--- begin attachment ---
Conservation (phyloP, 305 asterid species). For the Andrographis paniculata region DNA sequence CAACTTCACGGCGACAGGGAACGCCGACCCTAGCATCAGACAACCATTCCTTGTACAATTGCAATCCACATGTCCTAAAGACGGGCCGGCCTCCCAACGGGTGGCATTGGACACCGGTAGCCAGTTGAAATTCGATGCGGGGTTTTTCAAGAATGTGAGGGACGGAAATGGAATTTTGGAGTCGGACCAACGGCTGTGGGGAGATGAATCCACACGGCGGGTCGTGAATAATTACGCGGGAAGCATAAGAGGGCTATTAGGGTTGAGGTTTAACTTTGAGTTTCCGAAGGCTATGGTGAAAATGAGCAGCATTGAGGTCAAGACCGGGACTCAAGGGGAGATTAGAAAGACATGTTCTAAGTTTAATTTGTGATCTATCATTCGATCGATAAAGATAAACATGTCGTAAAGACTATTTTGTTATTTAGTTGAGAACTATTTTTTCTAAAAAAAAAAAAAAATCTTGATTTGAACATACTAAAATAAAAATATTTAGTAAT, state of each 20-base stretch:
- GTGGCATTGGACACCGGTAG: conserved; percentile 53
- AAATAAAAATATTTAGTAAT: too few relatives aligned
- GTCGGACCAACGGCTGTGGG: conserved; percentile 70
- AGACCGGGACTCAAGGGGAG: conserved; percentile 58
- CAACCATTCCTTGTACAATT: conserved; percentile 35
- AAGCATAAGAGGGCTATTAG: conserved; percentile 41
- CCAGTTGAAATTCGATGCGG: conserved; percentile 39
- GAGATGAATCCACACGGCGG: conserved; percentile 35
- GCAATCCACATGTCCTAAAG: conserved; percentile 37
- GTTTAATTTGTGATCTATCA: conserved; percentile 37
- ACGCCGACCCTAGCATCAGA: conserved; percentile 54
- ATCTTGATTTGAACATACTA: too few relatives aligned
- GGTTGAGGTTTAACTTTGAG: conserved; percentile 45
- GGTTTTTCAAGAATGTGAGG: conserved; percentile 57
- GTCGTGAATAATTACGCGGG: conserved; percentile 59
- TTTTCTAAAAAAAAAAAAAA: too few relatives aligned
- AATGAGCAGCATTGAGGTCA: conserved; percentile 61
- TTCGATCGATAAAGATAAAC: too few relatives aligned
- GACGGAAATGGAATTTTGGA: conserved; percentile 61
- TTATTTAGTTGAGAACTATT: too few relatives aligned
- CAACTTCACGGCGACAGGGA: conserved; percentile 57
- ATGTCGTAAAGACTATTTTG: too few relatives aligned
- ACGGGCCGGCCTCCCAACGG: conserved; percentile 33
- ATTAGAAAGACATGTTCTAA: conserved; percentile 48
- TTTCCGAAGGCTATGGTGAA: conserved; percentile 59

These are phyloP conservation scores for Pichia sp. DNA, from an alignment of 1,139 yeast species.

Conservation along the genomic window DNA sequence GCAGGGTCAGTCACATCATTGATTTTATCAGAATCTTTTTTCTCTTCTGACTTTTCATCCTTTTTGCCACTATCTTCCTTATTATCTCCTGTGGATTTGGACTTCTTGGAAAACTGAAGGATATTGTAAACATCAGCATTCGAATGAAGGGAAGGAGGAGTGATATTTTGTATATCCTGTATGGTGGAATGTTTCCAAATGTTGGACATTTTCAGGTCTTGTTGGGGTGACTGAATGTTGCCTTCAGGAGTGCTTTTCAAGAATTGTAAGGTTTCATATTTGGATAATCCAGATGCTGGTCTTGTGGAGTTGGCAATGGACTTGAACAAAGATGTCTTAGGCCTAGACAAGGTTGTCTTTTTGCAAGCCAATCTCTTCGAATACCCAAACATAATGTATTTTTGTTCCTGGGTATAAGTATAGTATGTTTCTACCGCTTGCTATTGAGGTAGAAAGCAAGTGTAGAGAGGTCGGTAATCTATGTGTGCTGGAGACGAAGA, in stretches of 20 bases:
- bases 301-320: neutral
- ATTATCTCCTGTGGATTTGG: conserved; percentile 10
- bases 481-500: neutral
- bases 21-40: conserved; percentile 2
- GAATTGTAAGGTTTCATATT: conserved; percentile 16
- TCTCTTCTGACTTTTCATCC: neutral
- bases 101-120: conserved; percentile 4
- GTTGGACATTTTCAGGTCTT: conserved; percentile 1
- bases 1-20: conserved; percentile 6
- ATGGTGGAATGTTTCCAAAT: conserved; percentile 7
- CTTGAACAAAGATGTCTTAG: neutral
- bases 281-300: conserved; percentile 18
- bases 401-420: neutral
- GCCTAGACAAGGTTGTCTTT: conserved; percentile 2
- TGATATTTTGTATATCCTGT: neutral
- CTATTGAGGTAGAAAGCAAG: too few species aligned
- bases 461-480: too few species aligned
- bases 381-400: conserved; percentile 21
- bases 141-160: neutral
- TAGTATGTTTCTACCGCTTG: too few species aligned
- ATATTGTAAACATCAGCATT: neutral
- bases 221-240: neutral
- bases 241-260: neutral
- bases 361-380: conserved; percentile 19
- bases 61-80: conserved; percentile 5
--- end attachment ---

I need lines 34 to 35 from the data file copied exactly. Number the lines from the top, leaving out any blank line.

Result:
- TCTCTTCTGACTTTTCATCC: neutral
- bases 101-120: conserved; percentile 4